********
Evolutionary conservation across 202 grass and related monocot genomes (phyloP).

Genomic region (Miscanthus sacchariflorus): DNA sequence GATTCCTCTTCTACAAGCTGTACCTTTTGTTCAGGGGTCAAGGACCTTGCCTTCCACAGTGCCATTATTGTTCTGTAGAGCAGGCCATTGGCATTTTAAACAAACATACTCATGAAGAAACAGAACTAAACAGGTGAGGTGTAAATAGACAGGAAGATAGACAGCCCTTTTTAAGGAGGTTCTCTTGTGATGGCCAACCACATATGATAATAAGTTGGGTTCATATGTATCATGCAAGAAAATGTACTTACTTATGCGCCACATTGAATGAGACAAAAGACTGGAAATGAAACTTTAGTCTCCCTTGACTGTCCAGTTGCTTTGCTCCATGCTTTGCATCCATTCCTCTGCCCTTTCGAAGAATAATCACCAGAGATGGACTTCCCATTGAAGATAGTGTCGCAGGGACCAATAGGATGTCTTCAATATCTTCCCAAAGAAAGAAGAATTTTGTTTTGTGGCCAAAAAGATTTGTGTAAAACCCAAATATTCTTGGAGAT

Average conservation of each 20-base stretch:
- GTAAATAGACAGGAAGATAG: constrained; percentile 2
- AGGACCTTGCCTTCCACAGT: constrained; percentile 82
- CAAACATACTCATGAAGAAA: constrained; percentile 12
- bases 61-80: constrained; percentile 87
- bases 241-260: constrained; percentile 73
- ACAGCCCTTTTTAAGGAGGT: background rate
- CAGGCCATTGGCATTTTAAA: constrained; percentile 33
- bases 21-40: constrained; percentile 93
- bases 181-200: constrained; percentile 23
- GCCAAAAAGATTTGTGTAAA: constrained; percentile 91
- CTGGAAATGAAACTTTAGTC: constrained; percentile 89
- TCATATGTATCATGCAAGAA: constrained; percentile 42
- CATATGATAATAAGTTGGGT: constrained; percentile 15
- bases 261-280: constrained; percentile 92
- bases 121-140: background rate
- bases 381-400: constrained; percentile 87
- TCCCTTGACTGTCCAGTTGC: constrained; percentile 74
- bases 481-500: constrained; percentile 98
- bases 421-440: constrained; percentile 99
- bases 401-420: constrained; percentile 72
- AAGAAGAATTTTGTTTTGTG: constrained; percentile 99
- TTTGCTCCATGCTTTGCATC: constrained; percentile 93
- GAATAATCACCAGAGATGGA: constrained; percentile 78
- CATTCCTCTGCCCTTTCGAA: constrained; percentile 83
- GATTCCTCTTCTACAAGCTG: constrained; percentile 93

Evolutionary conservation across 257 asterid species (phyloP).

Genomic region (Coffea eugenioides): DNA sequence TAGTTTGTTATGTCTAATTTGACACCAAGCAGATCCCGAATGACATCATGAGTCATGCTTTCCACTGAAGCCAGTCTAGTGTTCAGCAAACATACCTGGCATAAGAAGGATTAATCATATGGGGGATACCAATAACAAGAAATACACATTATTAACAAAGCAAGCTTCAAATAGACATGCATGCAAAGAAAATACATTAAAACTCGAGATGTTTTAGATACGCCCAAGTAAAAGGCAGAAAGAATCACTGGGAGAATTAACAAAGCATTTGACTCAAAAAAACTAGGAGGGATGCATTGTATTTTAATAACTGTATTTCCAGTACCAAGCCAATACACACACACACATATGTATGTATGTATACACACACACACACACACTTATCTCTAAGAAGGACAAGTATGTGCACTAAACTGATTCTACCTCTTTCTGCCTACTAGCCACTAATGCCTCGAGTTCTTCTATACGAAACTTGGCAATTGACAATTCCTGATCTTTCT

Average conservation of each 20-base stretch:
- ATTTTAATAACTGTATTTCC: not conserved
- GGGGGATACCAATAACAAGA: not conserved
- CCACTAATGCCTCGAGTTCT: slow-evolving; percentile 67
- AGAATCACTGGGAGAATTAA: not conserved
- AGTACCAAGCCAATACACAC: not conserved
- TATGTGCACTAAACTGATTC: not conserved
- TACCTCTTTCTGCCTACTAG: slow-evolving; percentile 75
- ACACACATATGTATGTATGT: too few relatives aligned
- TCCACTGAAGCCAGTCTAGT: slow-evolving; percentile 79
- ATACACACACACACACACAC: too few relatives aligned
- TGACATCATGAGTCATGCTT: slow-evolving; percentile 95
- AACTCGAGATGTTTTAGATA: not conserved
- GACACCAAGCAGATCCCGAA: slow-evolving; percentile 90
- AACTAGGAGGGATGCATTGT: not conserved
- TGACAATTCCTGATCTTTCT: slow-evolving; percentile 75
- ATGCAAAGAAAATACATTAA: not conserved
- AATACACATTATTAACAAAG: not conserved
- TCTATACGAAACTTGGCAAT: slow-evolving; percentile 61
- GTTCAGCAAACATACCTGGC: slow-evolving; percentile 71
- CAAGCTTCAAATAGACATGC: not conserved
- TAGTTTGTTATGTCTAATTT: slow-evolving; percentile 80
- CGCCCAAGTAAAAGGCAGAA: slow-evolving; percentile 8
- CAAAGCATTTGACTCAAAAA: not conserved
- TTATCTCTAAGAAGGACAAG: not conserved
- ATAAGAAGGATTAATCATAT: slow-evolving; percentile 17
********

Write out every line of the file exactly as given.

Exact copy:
Evolutionary conservation across 202 grass and related monocot genomes (phyloP).

Genomic region (Miscanthus sacchariflorus): DNA sequence GATTCCTCTTCTACAAGCTGTACCTTTTGTTCAGGGGTCAAGGACCTTGCCTTCCACAGTGCCATTATTGTTCTGTAGAGCAGGCCATTGGCATTTTAAACAAACATACTCATGAAGAAACAGAACTAAACAGGTGAGGTGTAAATAGACAGGAAGATAGACAGCCCTTTTTAAGGAGGTTCTCTTGTGATGGCCAACCACATATGATAATAAGTTGGGTTCATATGTATCATGCAAGAAAATGTACTTACTTATGCGCCACATTGAATGAGACAAAAGACTGGAAATGAAACTTTAGTCTCCCTTGACTGTCCAGTTGCTTTGCTCCATGCTTTGCATCCATTCCTCTGCCCTTTCGAAGAATAATCACCAGAGATGGACTTCCCATTGAAGATAGTGTCGCAGGGACCAATAGGATGTCTTCAATATCTTCCCAAAGAAAGAAGAATTTTGTTTTGTGGCCAAAAAGATTTGTGTAAAACCCAAATATTCTTGGAGAT

Average conservation of each 20-base stretch:
- GTAAATAGACAGGAAGATAG: constrained; percentile 2
- AGGACCTTGCCTTCCACAGT: constrained; percentile 82
- CAAACATACTCATGAAGAAA: constrained; percentile 12
- bases 61-80: constrained; percentile 87
- bases 241-260: constrained; percentile 73
- ACAGCCCTTTTTAAGGAGGT: background rate
- CAGGCCATTGGCATTTTAAA: constrained; percentile 33
- bases 21-40: constrained; percentile 93
- bases 181-200: constrained; percentile 23
- GCCAAAAAGATTTGTGTAAA: constrained; percentile 91
- CTGGAAATGAAACTTTAGTC: constrained; percentile 89
- TCATATGTATCATGCAAGAA: constrained; percentile 42
- CATATGATAATAAGTTGGGT: constrained; percentile 15
- bases 261-280: constrained; percentile 92
- bases 121-140: background rate
- bases 381-400: constrained; percentile 87
- TCCCTTGACTGTCCAGTTGC: constrained; percentile 74
- bases 481-500: constrained; percentile 98
- bases 421-440: constrained; percentile 99
- bases 401-420: constrained; percentile 72
- AAGAAGAATTTTGTTTTGTG: constrained; percentile 99
- TTTGCTCCATGCTTTGCATC: constrained; percentile 93
- GAATAATCACCAGAGATGGA: constrained; percentile 78
- CATTCCTCTGCCCTTTCGAA: constrained; percentile 83
- GATTCCTCTTCTACAAGCTG: constrained; percentile 93

Evolutionary conservation across 257 asterid species (phyloP).

Genomic region (Coffea eugenioides): DNA sequence TAGTTTGTTATGTCTAATTTGACACCAAGCAGATCCCGAATGACATCATGAGTCATGCTTTCCACTGAAGCCAGTCTAGTGTTCAGCAAACATACCTGGCATAAGAAGGATTAATCATATGGGGGATACCAATAACAAGAAATACACATTATTAACAAAGCAAGCTTCAAATAGACATGCATGCAAAGAAAATACATTAAAACTCGAGATGTTTTAGATACGCCCAAGTAAAAGGCAGAAAGAATCACTGGGAGAATTAACAAAGCATTTGACTCAAAAAAACTAGGAGGGATGCATTGTATTTTAATAACTGTATTTCCAGTACCAAGCCAATACACACACACACATATGTATGTATGTATACACACACACACACACACTTATCTCTAAGAAGGACAAGTATGTGCACTAAACTGATTCTACCTCTTTCTGCCTACTAGCCACTAATGCCTCGAGTTCTTCTATACGAAACTTGGCAATTGACAATTCCTGATCTTTCT

Average conservation of each 20-base stretch:
- ATTTTAATAACTGTATTTCC: not conserved
- GGGGGATACCAATAACAAGA: not conserved
- CCACTAATGCCTCGAGTTCT: slow-evolving; percentile 67
- AGAATCACTGGGAGAATTAA: not conserved
- AGTACCAAGCCAATACACAC: not conserved
- TATGTGCACTAAACTGATTC: not conserved
- TACCTCTTTCTGCCTACTAG: slow-evolving; percentile 75
- ACACACATATGTATGTATGT: too few relatives aligned
- TCCACTGAAGCCAGTCTAGT: slow-evolving; percentile 79
- ATACACACACACACACACAC: too few relatives aligned
- TGACATCATGAGTCATGCTT: slow-evolving; percentile 95
- AACTCGAGATGTTTTAGATA: not conserved
- GACACCAAGCAGATCCCGAA: slow-evolving; percentile 90
- AACTAGGAGGGATGCATTGT: not conserved
- TGACAATTCCTGATCTTTCT: slow-evolving; percentile 75
- ATGCAAAGAAAATACATTAA: not conserved
- AATACACATTATTAACAAAG: not conserved
- TCTATACGAAACTTGGCAAT: slow-evolving; percentile 61
- GTTCAGCAAACATACCTGGC: slow-evolving; percentile 71
- CAAGCTTCAAATAGACATGC: not conserved
- TAGTTTGTTATGTCTAATTT: slow-evolving; percentile 80
- CGCCCAAGTAAAAGGCAGAA: slow-evolving; percentile 8
- CAAAGCATTTGACTCAAAAA: not conserved
- TTATCTCTAAGAAGGACAAG: not conserved
- ATAAGAAGGATTAATCATAT: slow-evolving; percentile 17